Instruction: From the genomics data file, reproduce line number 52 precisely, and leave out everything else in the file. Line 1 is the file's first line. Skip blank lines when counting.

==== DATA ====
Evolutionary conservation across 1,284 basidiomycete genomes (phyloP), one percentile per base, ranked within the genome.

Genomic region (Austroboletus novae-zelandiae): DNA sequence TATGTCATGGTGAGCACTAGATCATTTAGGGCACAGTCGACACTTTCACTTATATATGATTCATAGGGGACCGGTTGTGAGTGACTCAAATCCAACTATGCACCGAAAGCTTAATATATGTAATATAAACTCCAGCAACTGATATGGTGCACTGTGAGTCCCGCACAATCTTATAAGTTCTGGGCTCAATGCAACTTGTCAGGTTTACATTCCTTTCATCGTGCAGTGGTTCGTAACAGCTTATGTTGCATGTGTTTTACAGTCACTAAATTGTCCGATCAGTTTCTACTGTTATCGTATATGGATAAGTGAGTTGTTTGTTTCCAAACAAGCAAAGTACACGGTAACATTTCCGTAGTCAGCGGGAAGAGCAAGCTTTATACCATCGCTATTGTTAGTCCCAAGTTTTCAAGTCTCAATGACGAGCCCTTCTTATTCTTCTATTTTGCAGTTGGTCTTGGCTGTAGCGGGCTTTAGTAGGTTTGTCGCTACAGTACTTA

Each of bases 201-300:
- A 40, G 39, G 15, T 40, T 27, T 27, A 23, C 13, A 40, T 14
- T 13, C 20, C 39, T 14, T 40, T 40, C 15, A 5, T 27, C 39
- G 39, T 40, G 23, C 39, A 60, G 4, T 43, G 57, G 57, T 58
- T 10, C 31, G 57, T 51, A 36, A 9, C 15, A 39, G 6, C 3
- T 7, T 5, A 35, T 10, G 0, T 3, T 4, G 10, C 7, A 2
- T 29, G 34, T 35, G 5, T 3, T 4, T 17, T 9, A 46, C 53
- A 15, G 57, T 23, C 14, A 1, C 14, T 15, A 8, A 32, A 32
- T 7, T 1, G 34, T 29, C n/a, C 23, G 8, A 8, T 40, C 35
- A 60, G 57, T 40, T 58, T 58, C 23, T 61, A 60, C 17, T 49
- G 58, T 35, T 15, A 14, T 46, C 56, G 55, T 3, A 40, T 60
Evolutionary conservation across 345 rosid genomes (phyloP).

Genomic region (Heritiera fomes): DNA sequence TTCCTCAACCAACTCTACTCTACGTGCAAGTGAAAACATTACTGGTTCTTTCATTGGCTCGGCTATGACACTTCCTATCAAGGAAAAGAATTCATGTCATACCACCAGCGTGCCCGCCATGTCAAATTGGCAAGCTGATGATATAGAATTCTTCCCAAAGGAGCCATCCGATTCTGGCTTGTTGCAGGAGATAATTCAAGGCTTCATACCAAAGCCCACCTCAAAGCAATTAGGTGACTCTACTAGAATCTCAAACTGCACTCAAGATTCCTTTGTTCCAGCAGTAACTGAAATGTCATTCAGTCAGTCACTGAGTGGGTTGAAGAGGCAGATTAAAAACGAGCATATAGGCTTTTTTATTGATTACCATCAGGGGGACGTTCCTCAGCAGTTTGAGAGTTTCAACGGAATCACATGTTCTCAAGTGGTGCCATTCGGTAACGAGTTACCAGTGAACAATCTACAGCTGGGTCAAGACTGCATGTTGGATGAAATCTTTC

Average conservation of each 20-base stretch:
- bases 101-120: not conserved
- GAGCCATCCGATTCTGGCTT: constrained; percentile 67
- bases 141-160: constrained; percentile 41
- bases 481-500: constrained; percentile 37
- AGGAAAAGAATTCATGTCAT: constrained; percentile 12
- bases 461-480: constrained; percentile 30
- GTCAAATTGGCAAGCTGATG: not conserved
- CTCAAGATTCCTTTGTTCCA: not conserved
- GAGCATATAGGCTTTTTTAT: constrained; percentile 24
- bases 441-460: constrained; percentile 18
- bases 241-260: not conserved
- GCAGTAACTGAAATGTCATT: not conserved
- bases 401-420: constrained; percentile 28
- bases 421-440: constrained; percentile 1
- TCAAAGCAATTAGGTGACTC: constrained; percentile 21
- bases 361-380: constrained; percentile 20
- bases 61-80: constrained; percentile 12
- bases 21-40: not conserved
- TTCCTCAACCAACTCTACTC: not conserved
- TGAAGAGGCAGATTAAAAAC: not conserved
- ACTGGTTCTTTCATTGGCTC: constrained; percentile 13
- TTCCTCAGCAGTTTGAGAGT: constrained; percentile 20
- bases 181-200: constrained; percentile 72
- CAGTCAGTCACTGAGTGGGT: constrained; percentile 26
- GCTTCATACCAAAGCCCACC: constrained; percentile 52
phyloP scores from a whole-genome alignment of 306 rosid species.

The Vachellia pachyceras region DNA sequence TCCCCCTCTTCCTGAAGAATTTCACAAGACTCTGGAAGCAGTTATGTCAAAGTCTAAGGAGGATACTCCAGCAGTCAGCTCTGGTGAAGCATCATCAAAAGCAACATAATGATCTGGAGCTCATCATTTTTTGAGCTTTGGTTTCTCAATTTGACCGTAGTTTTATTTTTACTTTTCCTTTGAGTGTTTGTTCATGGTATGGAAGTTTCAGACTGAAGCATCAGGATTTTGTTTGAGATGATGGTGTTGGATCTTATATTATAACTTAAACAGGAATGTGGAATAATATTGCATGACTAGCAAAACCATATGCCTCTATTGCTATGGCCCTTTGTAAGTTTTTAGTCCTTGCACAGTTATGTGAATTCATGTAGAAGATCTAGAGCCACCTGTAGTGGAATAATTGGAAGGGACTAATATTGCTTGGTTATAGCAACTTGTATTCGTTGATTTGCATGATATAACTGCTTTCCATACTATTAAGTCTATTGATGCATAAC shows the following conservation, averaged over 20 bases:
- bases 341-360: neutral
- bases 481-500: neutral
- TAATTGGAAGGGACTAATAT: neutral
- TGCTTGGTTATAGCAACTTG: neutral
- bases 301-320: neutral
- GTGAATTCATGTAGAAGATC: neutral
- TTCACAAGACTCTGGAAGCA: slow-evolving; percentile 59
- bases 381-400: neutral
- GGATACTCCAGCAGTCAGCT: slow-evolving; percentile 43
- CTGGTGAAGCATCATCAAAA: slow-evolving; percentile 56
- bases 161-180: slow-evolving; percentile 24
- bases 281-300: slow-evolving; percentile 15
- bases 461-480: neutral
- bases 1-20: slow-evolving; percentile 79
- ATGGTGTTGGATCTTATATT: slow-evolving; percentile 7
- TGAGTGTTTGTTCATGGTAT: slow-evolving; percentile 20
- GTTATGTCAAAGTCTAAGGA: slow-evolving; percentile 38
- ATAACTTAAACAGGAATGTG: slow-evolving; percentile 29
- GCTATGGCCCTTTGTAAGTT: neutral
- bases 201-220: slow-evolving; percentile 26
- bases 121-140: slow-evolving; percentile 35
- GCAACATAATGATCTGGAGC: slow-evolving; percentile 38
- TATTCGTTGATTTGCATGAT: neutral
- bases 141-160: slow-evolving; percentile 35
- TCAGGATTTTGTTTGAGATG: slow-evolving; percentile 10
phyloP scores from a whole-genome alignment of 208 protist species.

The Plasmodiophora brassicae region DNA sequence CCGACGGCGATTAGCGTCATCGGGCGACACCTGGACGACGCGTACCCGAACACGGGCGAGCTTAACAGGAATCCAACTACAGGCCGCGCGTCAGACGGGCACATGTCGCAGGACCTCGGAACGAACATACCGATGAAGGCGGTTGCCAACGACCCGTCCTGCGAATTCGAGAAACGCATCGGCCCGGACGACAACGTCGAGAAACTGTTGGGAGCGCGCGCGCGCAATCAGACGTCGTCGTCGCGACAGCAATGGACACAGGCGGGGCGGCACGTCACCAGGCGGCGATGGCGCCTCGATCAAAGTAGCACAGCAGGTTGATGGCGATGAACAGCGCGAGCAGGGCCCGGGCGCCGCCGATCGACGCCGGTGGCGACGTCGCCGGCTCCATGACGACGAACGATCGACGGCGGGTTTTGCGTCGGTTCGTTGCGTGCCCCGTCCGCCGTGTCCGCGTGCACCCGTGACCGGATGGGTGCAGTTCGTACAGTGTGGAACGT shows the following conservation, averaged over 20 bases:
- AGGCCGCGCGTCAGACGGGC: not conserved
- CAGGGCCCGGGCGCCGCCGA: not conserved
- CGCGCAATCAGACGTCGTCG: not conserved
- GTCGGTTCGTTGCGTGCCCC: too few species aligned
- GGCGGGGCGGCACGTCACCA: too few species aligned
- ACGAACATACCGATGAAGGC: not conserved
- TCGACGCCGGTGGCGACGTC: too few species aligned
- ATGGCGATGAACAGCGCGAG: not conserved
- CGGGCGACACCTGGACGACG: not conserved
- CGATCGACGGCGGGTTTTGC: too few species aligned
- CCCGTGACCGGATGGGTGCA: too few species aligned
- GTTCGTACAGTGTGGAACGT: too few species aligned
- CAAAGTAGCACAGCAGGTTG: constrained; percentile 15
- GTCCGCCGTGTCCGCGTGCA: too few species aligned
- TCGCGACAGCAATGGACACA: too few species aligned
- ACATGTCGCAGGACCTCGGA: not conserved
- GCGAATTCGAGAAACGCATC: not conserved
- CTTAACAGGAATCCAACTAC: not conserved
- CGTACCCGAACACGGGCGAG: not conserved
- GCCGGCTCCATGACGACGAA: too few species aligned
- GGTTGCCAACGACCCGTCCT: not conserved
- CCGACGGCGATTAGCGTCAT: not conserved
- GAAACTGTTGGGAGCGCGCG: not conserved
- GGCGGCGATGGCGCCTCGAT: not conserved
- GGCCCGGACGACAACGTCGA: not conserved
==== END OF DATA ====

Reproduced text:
- GGATACTCCAGCAGTCAGCT: slow-evolving; percentile 43